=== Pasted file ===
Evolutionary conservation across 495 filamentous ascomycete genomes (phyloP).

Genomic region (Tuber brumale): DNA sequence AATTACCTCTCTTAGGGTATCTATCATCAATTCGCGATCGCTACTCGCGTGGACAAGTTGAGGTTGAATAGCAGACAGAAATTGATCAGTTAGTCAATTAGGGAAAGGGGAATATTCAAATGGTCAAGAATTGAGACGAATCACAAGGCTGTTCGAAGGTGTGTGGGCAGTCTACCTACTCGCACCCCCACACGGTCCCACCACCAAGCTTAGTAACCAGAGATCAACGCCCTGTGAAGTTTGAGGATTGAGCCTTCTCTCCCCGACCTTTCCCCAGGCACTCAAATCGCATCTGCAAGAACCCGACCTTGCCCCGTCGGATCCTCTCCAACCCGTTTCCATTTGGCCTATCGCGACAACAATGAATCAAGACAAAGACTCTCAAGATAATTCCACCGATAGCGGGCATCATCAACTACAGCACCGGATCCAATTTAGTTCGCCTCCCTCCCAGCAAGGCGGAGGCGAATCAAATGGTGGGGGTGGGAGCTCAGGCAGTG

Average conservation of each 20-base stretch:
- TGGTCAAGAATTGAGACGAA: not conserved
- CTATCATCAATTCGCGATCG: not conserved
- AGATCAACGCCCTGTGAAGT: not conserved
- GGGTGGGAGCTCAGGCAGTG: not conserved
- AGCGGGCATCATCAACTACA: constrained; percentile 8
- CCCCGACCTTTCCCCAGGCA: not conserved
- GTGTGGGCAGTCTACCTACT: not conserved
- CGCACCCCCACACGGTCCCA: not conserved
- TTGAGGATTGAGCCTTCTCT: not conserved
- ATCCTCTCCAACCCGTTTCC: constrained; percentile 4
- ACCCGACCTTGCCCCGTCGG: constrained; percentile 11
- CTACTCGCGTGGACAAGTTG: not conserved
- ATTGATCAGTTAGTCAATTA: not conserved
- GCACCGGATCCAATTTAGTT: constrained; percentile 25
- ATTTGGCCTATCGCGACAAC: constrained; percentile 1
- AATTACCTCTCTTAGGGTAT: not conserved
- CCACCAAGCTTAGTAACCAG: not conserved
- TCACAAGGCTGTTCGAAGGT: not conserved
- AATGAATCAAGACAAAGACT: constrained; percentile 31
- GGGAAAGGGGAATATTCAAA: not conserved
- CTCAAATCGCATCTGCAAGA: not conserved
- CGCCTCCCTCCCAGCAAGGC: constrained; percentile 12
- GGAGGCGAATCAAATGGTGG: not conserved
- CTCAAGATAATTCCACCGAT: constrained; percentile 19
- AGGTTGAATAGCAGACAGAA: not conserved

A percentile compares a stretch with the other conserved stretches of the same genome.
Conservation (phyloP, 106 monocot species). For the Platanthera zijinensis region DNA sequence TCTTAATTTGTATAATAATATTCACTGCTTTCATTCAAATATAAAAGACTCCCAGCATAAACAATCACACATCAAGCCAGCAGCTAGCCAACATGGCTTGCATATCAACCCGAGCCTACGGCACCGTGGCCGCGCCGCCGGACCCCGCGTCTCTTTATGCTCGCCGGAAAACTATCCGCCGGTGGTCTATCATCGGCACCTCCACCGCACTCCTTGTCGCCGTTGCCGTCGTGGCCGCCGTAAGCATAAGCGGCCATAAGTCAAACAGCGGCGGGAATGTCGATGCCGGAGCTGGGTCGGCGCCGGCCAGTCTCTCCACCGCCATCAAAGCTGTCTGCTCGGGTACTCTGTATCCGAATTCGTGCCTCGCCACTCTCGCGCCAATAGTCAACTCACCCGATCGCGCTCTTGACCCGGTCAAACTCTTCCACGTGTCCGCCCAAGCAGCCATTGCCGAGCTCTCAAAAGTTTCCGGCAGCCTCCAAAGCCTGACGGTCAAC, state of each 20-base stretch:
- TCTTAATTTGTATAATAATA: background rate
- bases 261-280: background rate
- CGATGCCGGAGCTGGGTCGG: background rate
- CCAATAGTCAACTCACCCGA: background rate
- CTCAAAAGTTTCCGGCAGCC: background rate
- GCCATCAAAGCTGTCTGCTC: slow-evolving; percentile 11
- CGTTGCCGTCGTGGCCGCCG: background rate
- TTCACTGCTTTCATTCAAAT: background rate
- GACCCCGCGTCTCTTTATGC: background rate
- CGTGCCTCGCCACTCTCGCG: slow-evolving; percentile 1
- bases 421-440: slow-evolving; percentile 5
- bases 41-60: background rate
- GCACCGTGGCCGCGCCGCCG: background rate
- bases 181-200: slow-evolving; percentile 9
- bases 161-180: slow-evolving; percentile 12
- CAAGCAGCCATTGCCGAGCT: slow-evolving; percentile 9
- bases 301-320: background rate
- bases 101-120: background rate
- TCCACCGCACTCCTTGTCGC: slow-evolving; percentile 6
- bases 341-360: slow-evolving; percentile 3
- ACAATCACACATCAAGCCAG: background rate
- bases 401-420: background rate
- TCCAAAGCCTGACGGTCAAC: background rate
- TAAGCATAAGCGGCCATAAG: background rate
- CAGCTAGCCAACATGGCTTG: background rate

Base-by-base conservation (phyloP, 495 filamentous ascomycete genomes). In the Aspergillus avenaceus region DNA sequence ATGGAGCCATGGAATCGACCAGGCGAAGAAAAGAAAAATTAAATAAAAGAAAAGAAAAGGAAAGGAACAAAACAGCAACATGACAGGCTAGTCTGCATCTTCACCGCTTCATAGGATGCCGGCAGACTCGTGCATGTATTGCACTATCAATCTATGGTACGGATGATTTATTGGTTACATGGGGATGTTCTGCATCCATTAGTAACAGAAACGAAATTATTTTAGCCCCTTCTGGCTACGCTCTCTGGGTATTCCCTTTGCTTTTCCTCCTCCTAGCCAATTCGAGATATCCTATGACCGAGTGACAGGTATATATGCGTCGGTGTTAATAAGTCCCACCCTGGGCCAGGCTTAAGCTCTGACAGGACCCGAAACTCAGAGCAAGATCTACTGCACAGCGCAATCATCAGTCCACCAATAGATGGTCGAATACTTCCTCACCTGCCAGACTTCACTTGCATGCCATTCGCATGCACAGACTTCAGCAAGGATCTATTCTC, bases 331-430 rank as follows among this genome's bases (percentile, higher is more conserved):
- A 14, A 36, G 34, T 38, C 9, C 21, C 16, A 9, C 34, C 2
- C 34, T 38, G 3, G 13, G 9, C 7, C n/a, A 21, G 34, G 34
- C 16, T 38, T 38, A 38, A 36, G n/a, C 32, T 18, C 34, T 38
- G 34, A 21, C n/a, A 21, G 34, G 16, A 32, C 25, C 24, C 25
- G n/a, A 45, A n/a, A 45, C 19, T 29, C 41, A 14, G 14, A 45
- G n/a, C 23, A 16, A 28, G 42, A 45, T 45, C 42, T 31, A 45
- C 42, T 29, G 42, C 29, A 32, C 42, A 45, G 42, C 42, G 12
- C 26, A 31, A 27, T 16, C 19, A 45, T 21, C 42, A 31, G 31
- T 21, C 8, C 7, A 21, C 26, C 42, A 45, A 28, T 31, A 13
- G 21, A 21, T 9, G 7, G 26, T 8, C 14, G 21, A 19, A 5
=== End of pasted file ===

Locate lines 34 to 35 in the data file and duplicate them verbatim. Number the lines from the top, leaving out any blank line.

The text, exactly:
- CCAATAGTCAACTCACCCGA: background rate
- CTCAAAAGTTTCCGGCAGCC: background rate